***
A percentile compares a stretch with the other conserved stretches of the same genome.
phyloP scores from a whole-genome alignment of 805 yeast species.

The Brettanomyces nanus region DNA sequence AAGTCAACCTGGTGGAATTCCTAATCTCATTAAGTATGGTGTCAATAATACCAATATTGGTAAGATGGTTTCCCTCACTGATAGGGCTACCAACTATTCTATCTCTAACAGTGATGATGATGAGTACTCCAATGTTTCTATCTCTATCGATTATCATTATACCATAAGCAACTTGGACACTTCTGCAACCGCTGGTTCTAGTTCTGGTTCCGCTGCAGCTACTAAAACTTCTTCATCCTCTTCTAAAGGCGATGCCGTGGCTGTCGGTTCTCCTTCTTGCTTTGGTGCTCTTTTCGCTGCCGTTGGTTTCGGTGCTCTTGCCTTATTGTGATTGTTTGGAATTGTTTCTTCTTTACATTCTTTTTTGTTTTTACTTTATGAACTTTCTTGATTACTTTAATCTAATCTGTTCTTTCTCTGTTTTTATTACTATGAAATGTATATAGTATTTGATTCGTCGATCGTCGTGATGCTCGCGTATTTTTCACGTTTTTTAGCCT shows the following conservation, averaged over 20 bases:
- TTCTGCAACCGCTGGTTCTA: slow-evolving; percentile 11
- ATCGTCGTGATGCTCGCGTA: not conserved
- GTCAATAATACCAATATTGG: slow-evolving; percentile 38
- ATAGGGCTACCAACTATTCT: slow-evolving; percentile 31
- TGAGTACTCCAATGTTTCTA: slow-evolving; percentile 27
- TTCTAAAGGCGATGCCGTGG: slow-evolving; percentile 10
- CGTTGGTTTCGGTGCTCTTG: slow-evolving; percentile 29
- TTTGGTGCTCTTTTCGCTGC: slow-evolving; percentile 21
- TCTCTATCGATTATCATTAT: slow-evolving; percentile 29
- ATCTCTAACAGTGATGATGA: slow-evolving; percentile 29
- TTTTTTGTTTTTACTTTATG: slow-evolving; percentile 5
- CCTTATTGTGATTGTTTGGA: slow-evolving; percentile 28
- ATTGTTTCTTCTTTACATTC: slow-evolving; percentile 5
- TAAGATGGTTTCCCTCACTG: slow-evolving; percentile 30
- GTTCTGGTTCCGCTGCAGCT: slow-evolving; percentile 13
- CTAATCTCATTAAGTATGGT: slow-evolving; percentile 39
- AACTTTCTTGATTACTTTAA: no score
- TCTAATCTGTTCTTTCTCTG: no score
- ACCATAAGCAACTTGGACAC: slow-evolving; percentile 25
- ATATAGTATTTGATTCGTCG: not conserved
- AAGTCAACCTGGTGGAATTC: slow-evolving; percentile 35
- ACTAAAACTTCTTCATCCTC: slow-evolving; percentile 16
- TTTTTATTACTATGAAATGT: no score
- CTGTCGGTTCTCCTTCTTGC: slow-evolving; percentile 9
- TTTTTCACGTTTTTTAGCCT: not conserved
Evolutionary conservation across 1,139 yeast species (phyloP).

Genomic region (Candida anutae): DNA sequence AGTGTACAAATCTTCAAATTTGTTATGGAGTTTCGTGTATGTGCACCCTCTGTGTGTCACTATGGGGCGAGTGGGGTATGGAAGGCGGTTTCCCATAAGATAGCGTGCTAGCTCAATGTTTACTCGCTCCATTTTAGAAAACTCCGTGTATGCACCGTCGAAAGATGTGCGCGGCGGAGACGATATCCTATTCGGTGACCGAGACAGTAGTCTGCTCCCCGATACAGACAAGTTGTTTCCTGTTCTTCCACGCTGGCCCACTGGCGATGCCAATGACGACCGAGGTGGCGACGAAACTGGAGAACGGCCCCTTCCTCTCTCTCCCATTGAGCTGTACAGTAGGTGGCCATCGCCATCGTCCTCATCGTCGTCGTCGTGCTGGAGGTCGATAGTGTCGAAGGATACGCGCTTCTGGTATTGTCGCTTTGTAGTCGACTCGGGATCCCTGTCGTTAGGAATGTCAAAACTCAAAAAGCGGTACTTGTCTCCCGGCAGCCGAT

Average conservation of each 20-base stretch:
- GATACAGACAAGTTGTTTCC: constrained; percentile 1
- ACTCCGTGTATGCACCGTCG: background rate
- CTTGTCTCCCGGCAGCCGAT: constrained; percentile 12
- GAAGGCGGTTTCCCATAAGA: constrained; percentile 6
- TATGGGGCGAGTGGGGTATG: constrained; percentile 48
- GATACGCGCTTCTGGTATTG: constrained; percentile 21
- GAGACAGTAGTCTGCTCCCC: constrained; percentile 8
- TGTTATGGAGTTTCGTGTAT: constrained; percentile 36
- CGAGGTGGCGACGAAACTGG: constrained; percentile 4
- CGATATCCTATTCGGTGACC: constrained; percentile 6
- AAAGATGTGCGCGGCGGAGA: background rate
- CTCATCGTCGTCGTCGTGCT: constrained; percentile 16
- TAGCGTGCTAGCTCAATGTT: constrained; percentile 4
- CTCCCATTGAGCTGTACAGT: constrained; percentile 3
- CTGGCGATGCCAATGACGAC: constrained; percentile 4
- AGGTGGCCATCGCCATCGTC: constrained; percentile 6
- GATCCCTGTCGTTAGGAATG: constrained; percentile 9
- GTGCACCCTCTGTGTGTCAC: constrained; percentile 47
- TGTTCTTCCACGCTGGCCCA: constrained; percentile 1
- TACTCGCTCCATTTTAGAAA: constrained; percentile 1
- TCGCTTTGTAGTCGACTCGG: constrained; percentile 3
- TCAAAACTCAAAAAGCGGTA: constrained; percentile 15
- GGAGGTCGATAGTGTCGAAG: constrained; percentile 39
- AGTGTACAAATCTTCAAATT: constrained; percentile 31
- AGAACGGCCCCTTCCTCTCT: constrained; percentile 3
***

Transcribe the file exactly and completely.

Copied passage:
A percentile compares a stretch with the other conserved stretches of the same genome.
phyloP scores from a whole-genome alignment of 805 yeast species.

The Brettanomyces nanus region DNA sequence AAGTCAACCTGGTGGAATTCCTAATCTCATTAAGTATGGTGTCAATAATACCAATATTGGTAAGATGGTTTCCCTCACTGATAGGGCTACCAACTATTCTATCTCTAACAGTGATGATGATGAGTACTCCAATGTTTCTATCTCTATCGATTATCATTATACCATAAGCAACTTGGACACTTCTGCAACCGCTGGTTCTAGTTCTGGTTCCGCTGCAGCTACTAAAACTTCTTCATCCTCTTCTAAAGGCGATGCCGTGGCTGTCGGTTCTCCTTCTTGCTTTGGTGCTCTTTTCGCTGCCGTTGGTTTCGGTGCTCTTGCCTTATTGTGATTGTTTGGAATTGTTTCTTCTTTACATTCTTTTTTGTTTTTACTTTATGAACTTTCTTGATTACTTTAATCTAATCTGTTCTTTCTCTGTTTTTATTACTATGAAATGTATATAGTATTTGATTCGTCGATCGTCGTGATGCTCGCGTATTTTTCACGTTTTTTAGCCT shows the following conservation, averaged over 20 bases:
- TTCTGCAACCGCTGGTTCTA: slow-evolving; percentile 11
- ATCGTCGTGATGCTCGCGTA: not conserved
- GTCAATAATACCAATATTGG: slow-evolving; percentile 38
- ATAGGGCTACCAACTATTCT: slow-evolving; percentile 31
- TGAGTACTCCAATGTTTCTA: slow-evolving; percentile 27
- TTCTAAAGGCGATGCCGTGG: slow-evolving; percentile 10
- CGTTGGTTTCGGTGCTCTTG: slow-evolving; percentile 29
- TTTGGTGCTCTTTTCGCTGC: slow-evolving; percentile 21
- TCTCTATCGATTATCATTAT: slow-evolving; percentile 29
- ATCTCTAACAGTGATGATGA: slow-evolving; percentile 29
- TTTTTTGTTTTTACTTTATG: slow-evolving; percentile 5
- CCTTATTGTGATTGTTTGGA: slow-evolving; percentile 28
- ATTGTTTCTTCTTTACATTC: slow-evolving; percentile 5
- TAAGATGGTTTCCCTCACTG: slow-evolving; percentile 30
- GTTCTGGTTCCGCTGCAGCT: slow-evolving; percentile 13
- CTAATCTCATTAAGTATGGT: slow-evolving; percentile 39
- AACTTTCTTGATTACTTTAA: no score
- TCTAATCTGTTCTTTCTCTG: no score
- ACCATAAGCAACTTGGACAC: slow-evolving; percentile 25
- ATATAGTATTTGATTCGTCG: not conserved
- AAGTCAACCTGGTGGAATTC: slow-evolving; percentile 35
- ACTAAAACTTCTTCATCCTC: slow-evolving; percentile 16
- TTTTTATTACTATGAAATGT: no score
- CTGTCGGTTCTCCTTCTTGC: slow-evolving; percentile 9
- TTTTTCACGTTTTTTAGCCT: not conserved
Evolutionary conservation across 1,139 yeast species (phyloP).

Genomic region (Candida anutae): DNA sequence AGTGTACAAATCTTCAAATTTGTTATGGAGTTTCGTGTATGTGCACCCTCTGTGTGTCACTATGGGGCGAGTGGGGTATGGAAGGCGGTTTCCCATAAGATAGCGTGCTAGCTCAATGTTTACTCGCTCCATTTTAGAAAACTCCGTGTATGCACCGTCGAAAGATGTGCGCGGCGGAGACGATATCCTATTCGGTGACCGAGACAGTAGTCTGCTCCCCGATACAGACAAGTTGTTTCCTGTTCTTCCACGCTGGCCCACTGGCGATGCCAATGACGACCGAGGTGGCGACGAAACTGGAGAACGGCCCCTTCCTCTCTCTCCCATTGAGCTGTACAGTAGGTGGCCATCGCCATCGTCCTCATCGTCGTCGTCGTGCTGGAGGTCGATAGTGTCGAAGGATACGCGCTTCTGGTATTGTCGCTTTGTAGTCGACTCGGGATCCCTGTCGTTAGGAATGTCAAAACTCAAAAAGCGGTACTTGTCTCCCGGCAGCCGAT

Average conservation of each 20-base stretch:
- GATACAGACAAGTTGTTTCC: constrained; percentile 1
- ACTCCGTGTATGCACCGTCG: background rate
- CTTGTCTCCCGGCAGCCGAT: constrained; percentile 12
- GAAGGCGGTTTCCCATAAGA: constrained; percentile 6
- TATGGGGCGAGTGGGGTATG: constrained; percentile 48
- GATACGCGCTTCTGGTATTG: constrained; percentile 21
- GAGACAGTAGTCTGCTCCCC: constrained; percentile 8
- TGTTATGGAGTTTCGTGTAT: constrained; percentile 36
- CGAGGTGGCGACGAAACTGG: constrained; percentile 4
- CGATATCCTATTCGGTGACC: constrained; percentile 6
- AAAGATGTGCGCGGCGGAGA: background rate
- CTCATCGTCGTCGTCGTGCT: constrained; percentile 16
- TAGCGTGCTAGCTCAATGTT: constrained; percentile 4
- CTCCCATTGAGCTGTACAGT: constrained; percentile 3
- CTGGCGATGCCAATGACGAC: constrained; percentile 4
- AGGTGGCCATCGCCATCGTC: constrained; percentile 6
- GATCCCTGTCGTTAGGAATG: constrained; percentile 9
- GTGCACCCTCTGTGTGTCAC: constrained; percentile 47
- TGTTCTTCCACGCTGGCCCA: constrained; percentile 1
- TACTCGCTCCATTTTAGAAA: constrained; percentile 1
- TCGCTTTGTAGTCGACTCGG: constrained; percentile 3
- TCAAAACTCAAAAAGCGGTA: constrained; percentile 15
- GGAGGTCGATAGTGTCGAAG: constrained; percentile 39
- AGTGTACAAATCTTCAAATT: constrained; percentile 31
- AGAACGGCCCCTTCCTCTCT: constrained; percentile 3